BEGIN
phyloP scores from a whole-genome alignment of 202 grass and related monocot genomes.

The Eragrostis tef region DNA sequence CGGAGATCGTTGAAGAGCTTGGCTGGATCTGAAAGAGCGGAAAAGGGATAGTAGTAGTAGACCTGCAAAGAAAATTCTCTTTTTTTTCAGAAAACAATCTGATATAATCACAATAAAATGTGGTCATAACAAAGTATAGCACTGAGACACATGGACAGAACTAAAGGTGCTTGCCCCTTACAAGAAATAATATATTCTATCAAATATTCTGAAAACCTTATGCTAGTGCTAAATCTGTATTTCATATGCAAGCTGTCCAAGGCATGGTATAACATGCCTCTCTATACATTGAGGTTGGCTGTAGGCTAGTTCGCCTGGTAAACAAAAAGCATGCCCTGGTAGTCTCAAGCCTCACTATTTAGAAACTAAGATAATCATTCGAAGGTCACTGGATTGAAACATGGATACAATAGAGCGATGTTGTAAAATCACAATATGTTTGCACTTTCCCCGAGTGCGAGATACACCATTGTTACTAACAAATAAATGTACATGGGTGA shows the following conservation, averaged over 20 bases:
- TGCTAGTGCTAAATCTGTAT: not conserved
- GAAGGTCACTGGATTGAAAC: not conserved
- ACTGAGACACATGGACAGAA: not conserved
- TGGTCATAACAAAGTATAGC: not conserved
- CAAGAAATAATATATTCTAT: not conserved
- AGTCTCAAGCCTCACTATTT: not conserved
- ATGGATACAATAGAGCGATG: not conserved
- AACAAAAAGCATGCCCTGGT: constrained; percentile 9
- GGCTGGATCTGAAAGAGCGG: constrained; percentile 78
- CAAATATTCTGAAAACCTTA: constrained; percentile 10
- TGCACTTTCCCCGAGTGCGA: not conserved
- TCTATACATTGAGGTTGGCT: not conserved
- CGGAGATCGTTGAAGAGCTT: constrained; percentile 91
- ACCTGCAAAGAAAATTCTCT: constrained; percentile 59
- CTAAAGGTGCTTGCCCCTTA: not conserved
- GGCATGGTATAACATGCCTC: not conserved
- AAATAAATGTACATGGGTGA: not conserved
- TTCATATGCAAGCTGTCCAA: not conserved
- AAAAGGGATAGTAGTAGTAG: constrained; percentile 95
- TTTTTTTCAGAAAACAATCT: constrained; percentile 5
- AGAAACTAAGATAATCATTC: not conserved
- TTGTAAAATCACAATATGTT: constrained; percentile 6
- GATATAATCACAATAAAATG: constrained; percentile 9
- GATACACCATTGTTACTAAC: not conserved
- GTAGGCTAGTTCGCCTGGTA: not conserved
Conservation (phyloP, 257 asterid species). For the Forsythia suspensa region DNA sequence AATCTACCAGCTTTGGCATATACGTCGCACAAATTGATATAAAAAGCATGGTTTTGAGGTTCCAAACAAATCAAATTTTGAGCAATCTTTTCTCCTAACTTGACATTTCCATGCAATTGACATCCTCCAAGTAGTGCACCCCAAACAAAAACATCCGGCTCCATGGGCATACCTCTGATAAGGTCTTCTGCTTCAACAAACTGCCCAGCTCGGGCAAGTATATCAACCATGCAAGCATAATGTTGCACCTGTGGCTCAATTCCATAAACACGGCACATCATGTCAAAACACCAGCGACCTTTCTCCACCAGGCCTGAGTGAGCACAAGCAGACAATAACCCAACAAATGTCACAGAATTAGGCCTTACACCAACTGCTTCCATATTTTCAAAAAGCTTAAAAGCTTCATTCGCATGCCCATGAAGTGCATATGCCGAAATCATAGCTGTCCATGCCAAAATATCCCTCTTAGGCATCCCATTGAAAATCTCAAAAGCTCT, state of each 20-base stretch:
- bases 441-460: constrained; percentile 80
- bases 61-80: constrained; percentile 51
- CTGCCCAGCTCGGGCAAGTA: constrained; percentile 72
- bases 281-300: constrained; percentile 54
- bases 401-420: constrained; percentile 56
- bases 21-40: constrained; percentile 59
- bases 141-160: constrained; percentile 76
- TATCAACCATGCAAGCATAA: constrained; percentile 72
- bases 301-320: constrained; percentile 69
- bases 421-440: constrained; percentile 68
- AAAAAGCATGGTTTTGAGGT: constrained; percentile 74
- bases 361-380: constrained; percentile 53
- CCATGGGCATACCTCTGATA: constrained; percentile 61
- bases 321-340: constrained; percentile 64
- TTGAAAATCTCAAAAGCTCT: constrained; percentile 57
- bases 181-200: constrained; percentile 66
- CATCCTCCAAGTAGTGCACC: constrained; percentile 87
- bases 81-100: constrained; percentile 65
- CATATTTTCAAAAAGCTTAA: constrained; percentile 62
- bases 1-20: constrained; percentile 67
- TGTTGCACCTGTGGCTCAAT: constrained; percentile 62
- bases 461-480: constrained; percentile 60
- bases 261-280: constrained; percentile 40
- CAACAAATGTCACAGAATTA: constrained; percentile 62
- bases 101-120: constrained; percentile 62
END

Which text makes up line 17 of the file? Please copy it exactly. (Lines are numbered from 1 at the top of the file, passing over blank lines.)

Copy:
- CTAAAGGTGCTTGCCCCTTA: not conserved